The next year their cousin Glover Perrin and his wife Johanna, for whom our grade school is named, built their home near the site of the log cabin and extended their holdings to 160 acres. In 1791 Glover's brother, Jesse Perrin settled near him on Mosley Road where the Abigail residence now stands. The Fairport school buses pass these two first homestead sites in Perinton each day en route to the Martha Brown School.
Originally there was no more than a footpath between these two cabins, but as settlers moved in, cleared the land, and harvested their crops, additional primitive roads were built for communication and transportation of grain to the mills located on nearby streams.
Since much of the land was hilly or swampy, the narrow dirt roads, some only fifteen inches wide, were cut through the underbrush by crude farm implements and often went around the hills, not always by the shortest route. To bridge the swampy areas, logs were laid crosswise to form corduroy roads and toll was charged for their use.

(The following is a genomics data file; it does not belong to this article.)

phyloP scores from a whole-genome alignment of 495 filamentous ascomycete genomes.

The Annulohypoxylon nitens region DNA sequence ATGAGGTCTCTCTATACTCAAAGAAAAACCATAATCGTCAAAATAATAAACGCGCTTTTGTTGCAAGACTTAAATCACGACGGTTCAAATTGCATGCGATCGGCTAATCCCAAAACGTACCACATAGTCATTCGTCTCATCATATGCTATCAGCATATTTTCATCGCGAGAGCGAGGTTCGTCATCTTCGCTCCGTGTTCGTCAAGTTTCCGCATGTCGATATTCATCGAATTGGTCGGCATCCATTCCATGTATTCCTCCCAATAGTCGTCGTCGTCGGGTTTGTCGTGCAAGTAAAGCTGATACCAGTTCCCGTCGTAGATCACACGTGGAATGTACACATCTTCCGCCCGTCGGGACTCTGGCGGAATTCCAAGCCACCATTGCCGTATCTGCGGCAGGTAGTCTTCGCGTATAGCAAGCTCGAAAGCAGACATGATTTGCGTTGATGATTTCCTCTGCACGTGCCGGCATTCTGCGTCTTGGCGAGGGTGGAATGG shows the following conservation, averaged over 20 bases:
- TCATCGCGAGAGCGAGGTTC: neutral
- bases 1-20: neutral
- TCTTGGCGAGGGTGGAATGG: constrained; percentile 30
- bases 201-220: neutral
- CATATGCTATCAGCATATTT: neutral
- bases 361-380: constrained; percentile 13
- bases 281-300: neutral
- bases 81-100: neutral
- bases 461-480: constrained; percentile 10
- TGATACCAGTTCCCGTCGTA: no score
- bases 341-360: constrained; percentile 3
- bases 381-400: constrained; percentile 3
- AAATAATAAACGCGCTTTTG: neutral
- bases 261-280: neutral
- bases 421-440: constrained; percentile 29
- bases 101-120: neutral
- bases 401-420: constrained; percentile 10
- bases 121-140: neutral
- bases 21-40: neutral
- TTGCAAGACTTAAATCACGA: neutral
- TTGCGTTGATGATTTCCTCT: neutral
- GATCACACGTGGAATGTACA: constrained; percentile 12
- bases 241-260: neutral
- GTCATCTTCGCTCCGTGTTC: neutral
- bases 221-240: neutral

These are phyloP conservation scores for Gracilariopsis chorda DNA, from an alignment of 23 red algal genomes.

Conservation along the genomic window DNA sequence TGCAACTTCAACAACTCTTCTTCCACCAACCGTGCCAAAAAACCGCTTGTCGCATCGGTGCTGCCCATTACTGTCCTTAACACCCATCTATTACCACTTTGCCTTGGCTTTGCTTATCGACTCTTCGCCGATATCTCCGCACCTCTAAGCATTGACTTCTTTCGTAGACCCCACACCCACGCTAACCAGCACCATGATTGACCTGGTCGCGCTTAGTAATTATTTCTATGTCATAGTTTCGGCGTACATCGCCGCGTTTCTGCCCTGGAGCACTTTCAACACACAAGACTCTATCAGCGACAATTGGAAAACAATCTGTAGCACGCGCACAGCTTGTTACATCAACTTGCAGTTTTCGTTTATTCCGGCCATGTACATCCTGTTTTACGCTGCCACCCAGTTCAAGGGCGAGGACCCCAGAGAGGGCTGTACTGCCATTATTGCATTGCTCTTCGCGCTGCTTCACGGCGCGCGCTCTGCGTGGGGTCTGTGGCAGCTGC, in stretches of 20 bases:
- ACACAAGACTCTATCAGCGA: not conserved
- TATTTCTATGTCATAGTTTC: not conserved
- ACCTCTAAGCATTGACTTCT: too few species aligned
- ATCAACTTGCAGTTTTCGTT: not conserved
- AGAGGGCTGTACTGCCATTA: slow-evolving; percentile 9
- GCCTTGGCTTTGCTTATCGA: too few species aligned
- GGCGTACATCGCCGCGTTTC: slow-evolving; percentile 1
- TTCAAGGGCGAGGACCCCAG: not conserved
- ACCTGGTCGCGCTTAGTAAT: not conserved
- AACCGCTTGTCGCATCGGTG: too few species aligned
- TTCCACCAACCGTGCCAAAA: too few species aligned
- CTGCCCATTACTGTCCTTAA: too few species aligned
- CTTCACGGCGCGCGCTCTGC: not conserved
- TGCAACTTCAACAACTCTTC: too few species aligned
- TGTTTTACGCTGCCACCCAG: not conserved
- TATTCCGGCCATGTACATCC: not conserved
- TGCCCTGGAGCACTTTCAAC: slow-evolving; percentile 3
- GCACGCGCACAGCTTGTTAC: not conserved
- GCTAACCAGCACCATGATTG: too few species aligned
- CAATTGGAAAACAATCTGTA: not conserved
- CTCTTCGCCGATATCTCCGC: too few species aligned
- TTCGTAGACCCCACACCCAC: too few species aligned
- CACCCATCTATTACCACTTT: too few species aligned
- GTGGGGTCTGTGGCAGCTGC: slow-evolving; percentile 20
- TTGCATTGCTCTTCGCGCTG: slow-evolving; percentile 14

In 1803 the Palmyra Road (then Mud Road) was surveyed for three and two-thirds miles; in 1805 the name was changed to the New York State Road, and the next year it was laid in corduroy fashion.
You may recognize the names of some of the early roads in Perinton, although seldom do they follow their original course: Bluhm, Aldrich, Thayer, Marsh, Whitney, Dailey, and Steele, usually named for the families who settled on them.
The majority of main roads were built east and west as people migrated to western areas. Travel was seasonal, usually being done in the winter on skis and snow shoes or later on bob sleds and in cutters when the streams were frozen and the fields were covered with deep snow. Spring and summer travelers complained of the 'abundance of mosquitoes and the dreaded swamp fever.'